You might want to take the latest campaign to reduce our daily consumption of sodium with a grain of salt.
On second thought, maybe you shouldn't.
Officials at the Food and Drug Administration (FDA) have announced two-year and 10-year voluntary goals to slowly lower the average daily intake of sodium by Americans.
The reason is simple. Excess sodium consumption can lead to higher blood pressure and other health problems.
Despite the obvious motivation, nutritionists interviewed by Healthline say these goals may not be easy to obtain.
Our propensity for packaged foods and dining out at restaurants has created a salty habit that our taste buds might find difficult to lick.
Too Much of a Good Thing
On average, people in the United States consume 3,400 milligrams of sodium a day.
Over the next decade, FDA officials would like to see Americans reduce that daily intake to the recommended level of 2,300 mg.
While some sodium is necessary, health experts say our excessive consumption has led to increases in high blood pressure, which can increase the risk of heart disease and stroke.
FDA officials say one in three Americans has high blood pressure. That includes one in 10 children between the ages of 8 and 17.
FDA officials estimate that reducing sodium consumption by 40 percent over the next 10 years could save 500,000 lives and nearly $100 billion in healthcare costs.
"We believe that the time is now to engage in a national dialogue on the problem of excess sodium. Publishing these targets is an important step in that dialogue," Susan Mayne, Ph.D., director of the FDA's Center for Food Safety and Applied Nutrition, said in a news release.
Most of our sodium intake comes from salt.
And most of the salt on our dinner plates doesn't come from the shaker on the table. It's already in our food.
Salt is put in our meals for some positive reasons.
The seasoning helps preserve food, keeping it from spoiling. It also adds taste and texture.
But the proliferation of salt in our diet has raised our daily intake as well as our desire for the seasoning.
High amounts of sodium can be found in breads, frozen pizza, deli meats, packaged foods, pasta dishes, and soups.
In particular, it is waiting for us in the foods we order at restaurants.
"We have tons and tons of salt in our diet," Kristin Kirkpatrick, M.S., R.D., L.D., a licensed, registered dietitian who is a wellness manager at the Cleveland Clinic Wellness Institute, told Healthline.
Weaning Us Off Salt
The amount of salt in our diet and the desire to have it are two of the driving forces behind the FDA's voluntary guidelines.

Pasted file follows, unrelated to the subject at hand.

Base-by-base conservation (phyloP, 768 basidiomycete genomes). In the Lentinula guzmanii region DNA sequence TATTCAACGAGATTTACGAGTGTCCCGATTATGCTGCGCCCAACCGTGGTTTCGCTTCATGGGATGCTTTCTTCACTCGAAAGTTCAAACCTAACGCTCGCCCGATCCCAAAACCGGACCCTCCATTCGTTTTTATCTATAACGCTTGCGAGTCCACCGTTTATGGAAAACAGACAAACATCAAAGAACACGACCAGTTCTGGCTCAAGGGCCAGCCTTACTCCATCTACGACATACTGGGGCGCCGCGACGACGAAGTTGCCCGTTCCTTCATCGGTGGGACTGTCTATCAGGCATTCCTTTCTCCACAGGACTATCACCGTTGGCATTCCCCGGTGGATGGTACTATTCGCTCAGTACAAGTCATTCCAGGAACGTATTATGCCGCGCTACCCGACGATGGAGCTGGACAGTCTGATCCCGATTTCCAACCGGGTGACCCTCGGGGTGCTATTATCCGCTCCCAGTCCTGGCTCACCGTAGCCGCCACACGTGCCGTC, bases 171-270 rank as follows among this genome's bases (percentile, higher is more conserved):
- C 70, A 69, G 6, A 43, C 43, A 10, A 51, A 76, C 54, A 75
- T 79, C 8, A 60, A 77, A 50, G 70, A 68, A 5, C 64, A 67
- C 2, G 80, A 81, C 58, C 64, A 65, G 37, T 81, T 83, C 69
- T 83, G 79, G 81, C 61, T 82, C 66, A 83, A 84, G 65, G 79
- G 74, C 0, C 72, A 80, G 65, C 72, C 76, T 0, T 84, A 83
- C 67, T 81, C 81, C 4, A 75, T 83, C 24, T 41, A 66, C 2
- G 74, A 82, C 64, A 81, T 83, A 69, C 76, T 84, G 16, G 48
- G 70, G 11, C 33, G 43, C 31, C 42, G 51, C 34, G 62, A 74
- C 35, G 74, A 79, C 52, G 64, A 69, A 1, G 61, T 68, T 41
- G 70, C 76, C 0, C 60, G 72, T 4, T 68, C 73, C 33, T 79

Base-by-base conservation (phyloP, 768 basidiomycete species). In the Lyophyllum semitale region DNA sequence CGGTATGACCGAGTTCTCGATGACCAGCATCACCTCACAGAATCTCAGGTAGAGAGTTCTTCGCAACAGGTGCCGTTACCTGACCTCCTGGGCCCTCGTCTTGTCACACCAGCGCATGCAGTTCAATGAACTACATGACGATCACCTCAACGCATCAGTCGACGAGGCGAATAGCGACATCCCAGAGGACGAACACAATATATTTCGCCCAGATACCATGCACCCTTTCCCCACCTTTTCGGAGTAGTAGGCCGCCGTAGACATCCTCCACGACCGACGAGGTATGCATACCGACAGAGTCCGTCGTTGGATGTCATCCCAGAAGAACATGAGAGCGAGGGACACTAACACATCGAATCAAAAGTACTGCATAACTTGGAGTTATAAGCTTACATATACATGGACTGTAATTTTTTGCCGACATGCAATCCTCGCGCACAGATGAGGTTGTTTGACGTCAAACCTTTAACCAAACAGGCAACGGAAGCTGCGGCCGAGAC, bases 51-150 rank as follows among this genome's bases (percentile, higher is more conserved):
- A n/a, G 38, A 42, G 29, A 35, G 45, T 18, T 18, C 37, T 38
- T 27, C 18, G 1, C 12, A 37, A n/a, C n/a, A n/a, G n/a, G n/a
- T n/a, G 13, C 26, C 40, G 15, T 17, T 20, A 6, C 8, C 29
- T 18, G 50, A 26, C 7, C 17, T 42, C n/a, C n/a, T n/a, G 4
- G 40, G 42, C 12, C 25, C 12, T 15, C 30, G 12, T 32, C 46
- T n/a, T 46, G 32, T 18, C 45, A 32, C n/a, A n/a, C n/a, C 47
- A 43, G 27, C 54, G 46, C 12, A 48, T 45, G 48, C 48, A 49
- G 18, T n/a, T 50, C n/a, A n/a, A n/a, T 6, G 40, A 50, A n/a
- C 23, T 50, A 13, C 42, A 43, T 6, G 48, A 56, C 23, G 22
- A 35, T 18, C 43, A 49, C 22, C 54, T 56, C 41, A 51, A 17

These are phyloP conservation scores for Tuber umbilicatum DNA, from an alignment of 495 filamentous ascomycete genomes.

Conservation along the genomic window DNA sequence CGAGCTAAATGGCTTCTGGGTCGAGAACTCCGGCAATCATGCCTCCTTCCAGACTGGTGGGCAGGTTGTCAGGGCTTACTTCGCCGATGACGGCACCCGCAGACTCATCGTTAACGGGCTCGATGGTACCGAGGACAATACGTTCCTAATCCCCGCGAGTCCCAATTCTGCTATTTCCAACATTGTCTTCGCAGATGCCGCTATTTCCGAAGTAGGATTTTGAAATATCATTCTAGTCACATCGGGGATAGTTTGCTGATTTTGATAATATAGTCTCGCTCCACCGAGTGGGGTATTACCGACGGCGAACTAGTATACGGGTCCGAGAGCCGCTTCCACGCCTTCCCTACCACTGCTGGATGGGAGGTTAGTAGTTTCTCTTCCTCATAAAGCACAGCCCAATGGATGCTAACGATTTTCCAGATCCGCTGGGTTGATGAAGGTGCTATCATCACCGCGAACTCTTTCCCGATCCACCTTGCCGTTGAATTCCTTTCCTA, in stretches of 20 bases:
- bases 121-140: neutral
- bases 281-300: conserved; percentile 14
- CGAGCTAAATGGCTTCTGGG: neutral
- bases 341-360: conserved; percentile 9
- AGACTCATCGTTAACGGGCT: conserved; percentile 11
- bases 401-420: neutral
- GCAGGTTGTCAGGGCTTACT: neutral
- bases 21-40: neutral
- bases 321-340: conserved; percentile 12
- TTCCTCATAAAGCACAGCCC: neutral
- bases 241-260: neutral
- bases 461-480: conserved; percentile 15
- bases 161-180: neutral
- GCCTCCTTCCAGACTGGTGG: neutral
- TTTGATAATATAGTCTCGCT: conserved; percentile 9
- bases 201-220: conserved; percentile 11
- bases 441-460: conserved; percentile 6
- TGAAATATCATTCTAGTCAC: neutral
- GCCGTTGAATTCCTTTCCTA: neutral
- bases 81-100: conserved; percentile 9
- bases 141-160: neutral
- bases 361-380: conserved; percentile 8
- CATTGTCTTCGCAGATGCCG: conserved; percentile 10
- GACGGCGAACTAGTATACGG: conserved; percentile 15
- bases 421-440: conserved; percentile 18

That's one reason the FDA adopted 2-year and 10-year plans.
They hope to lower Americans' sodium intake to 3,000 mg a day over the initial phase, then drop it to 2,300 mg a day by the end of 10 years.
Kirkpatrick and Susan Weiner, a registered dietitian and nutritionist, said that's an important part of the plan because Americans are simply used to salty cuisine.
"It definitely has had an impact on our taste buds," said Kirkpatrick.
The FDA guidelines ask companies and restaurants to slowly reduce the amount of sodium in their products.
They've divided up our food marketplace into 150 categories to set more specific goals.
Some companies are already on board.
Nestlé officials released a statement early this month, supporting the FDA voluntary guidelines.
The officials noted Nestlé, the world's largest food company, has been reducing sodium in its products since 2005.
"Nestlé agrees with the FDA that broad adoption of the agency's voluntary recommendations by the food industry can create a meaningful reduction in population sodium intake over time and help consumer taste preferences adjust," the company statement reads.
PepsiCo, Unilever, and Mars have recently joined Nestlé in supporting the guidelines.
Kirkpatrick said the main challenge for these companies will be maintaining taste while reducing salt.
"The key question will be how do you keep your consumers," she said.
Weiner says education needs to be a big part of this campaign.
She said if people aren't aware of sodium's health dangers, they might just keep using that saltshaker if foods with reduced sodium don't taste as good.
"That would defeat the purpose," Weiner told Healthline.
Weiner said people can be taught to use herbs and spices such as rosemary, garlic, onion, and basil to liven up their meals.
"Education has to be a big part of this for it to work," said Weiner.
She and Kirkpatrick add that restaurants also need to be a major target.
FDA officials report that 50 percent of every food dollar spent in the United States goes to food consumed outside the home.
Kirkpatrick said the main stumbling block in restaurants might be the chefs. They take great pride in their food tasting savory and salt is part of that recipe.
"Taste is going to be a big thing in this campaign," she noted.
Federal officials agree and they plan to alert consumers as much as possible.
"Many Americans want to reduce sodium in their diets, but that's hard to do when much of it is in everyday products we buy in stores and restaurants," Health and Human Services Secretary Sylvia Burwell said in a statement. "[The guidelines are] about putting power back in the hands of consumers, so that they can better control how much salt is in the food they eat and improve their health."